The teachings of Sacred Circles officially began in the Fall of 1992 when one of our beloved teachers, Angeles Arrien, a Basque Cultural Anthropologist, asked Mattie and me when we were going to begin “our teachings.” “Right away”, we replied, as we were taking her to the airport after one of her many teaching visits to the Pacific Northwest.
Mattie and David preparing breakfast in a tipi for workshop participants in Kansas
2) What are the methods, techniques that you use and work with? I understand that since you had both academic and native indigenous teachers, you can combine ancient knowledge and tradition with modern approach?
The intention of the work of Sacred Circles Institute is to assist all of us to “return to the One” that we are, and that IS... the Sacred Tree of Life (the I AM) that sits at the center of the inner Garden of Eden. Therefore, as is suggested in the question, many so called “methods and techniques” and “teachings” can assist each of us to move fully into the center of our own hearts and lives, SO THAT we can energetically and confidently express the divinity of who we naturally are. As one of our Native American teachers and friends says... “We do all of this so that we can be fully human.”
The path of “returning to the One” is truly realized by walking every day with our hearts fully open, loving, trusting, and filled with compassion and respect for all sentient life.
Quieting our minds, emotions, and our physical bodies SO THAT we can hear and respond to the soft and distinct whisperings of the sacred voice within is certainly a first step. There are many “techniques” and ceremonies that teach this quieting... sitting, standing, lying down, and moving meditation, yoga, tai-chi, qigong, Sufi dancing and sun dancing, and the ancient sweat bath or sweat lodge to name a few. Each of these sacred, ancient practices require us to be as aware as we possibly can, in the present moment, of the words, images, and impressions that come into our minds, the emotions of joy, fear, happiness, constriction, and anger, etc. that flood our emotional bodies, and the states of fatigue, wellness, illness, discomfort, pain, and wholeness that we experience as human beings.
In the past, in Poland and in the US, we have also used the sacred ceremony of “walking on fire” to teach the initiate/participants the courage, quiet, and divine intention and attention that is required to walk barefoot, peacefully and calmly (and sometimes energetically) across hot coals (1200-1500 degrees Fahrenheit) without being burned. The sacred fire walk is an ancient technique used to calm the mind, develop clear vision, and “walk without fear and hesitation.” One of our teachers, Stuart Wilde, says “If we can walk on fire, we can do anything.” If one walks with EGO, as in life, one is almost always certain to be “burned.”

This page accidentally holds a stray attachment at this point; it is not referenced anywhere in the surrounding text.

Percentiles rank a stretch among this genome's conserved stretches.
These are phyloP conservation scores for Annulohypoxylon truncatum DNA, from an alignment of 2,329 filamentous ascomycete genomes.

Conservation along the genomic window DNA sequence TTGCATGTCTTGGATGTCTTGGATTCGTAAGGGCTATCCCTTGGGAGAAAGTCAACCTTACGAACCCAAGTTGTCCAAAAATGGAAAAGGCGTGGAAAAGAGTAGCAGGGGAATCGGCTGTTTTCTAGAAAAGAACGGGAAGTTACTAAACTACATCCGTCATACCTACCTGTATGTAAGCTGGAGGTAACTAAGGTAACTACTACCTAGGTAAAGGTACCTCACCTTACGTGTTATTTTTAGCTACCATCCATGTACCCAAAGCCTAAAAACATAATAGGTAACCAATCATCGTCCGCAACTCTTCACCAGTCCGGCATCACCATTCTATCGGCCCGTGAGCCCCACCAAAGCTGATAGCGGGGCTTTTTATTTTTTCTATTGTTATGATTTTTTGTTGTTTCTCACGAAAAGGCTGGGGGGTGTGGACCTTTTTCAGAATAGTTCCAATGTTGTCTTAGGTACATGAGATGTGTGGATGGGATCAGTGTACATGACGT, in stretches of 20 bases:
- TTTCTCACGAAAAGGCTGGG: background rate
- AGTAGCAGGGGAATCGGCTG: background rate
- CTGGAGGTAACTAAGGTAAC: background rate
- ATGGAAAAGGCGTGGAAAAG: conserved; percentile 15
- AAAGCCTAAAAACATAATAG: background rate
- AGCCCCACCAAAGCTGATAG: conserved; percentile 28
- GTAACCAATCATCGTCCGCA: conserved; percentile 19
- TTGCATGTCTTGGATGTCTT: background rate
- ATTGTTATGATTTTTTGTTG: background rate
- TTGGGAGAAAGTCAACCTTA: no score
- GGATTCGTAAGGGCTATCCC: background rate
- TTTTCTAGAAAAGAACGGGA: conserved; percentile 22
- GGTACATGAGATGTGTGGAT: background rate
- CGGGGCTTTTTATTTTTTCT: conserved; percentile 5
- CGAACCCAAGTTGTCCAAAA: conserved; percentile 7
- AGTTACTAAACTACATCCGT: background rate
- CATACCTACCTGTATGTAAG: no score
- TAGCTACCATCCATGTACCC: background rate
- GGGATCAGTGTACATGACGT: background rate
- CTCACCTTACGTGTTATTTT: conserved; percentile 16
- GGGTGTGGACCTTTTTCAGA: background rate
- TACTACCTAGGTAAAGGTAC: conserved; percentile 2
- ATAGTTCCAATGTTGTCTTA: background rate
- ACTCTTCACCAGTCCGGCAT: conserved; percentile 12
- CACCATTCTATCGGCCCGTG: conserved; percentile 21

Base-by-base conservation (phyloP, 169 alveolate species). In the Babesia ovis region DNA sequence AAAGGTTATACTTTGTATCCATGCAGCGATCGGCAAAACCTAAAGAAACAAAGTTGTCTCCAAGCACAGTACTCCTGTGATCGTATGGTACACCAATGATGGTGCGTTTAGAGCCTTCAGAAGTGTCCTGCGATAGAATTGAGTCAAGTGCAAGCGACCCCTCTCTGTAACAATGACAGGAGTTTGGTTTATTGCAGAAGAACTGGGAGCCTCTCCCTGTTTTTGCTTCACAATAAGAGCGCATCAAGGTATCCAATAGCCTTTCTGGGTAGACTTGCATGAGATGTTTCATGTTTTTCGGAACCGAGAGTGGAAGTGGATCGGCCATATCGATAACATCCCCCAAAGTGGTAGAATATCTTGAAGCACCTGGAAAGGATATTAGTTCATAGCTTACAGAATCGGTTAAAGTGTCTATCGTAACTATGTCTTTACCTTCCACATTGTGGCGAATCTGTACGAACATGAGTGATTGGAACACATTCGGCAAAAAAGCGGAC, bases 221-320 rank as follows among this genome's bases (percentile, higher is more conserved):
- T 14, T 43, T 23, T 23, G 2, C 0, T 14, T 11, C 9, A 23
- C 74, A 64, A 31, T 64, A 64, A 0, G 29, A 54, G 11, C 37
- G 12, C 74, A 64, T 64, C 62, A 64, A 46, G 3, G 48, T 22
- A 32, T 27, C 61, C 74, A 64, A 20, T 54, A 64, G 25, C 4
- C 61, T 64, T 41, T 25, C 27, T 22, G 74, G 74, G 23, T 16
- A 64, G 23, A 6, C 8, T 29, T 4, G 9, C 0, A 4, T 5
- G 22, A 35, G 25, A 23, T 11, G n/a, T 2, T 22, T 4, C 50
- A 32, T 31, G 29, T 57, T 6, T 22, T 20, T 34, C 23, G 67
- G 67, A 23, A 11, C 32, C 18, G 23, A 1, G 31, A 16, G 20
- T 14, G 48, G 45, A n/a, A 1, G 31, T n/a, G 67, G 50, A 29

Sitting with other fellow human beings in a sacred circle is another way that the unity and diversity of the ONE can be experienced. Since we are all connected and are perfect mirrors of one another, the whole world is reflected in the sacred circle (Black Elk, Lakota). “What we do to the web we do to ourselves”, said the often quoted Northwest (US) Chief Seattle. Other teachers say that, “If we see it in another, we have it in ourselves.” Hence, sitting and working in sacred circles with clear intentions and caring and compassionate attention is a powerful way to see ourselves and others as we truly are... fully human... with all of our foibles, brilliance, silliness, and magnificence.
Crossing into or entering alternative states of consciousness is another activity that is very helpful to the human soul. In our time, we are often so focused on the physical aspects of life, i.e. money, sex, food, power, and the five senses, that we have a very limited and myopic view of the human condition. This focus on “tick tock” clock time severely limits our awareness and appreciation of the “wholeness of all that is.” For generations, humans have moved into these other worlds through a variety of mechanisms. In Sacred Circles, we most often use the devices of the drum, rattle, ecstatic dance, and the shamanic journey and guided visualizations to open up the doors of the unconscious. Individual dream awareness, especially of our lucid and highly symbolic dreams, is another way to understand and appreciate the so-called unknown worlds.
With shaman and medicine people of other cultures, we have also explored with our students and friends, the medicine “helpers” of ayahuasca, peyote, tobacco, bear root, and other herbs. One of our dear Navajo (Dine') friends told us on one occasion that “the problem with marijuana among your people is that you don't know the sacred songs and prayers that can assist you with your desires.” Another caring teacher, Don Augustin Rivas Vasquez, an ayahuasquero of the Amazon, told us that “90% of the healing properties of the plants and medicines is in our spiritual relationship to the plants themselves, and not in the mere physical extraction of the chemical elements.” So... in our teachings and practices, we always take the time to teach our students to have respect for and to make good relationships with all of our plant and spirit helpers.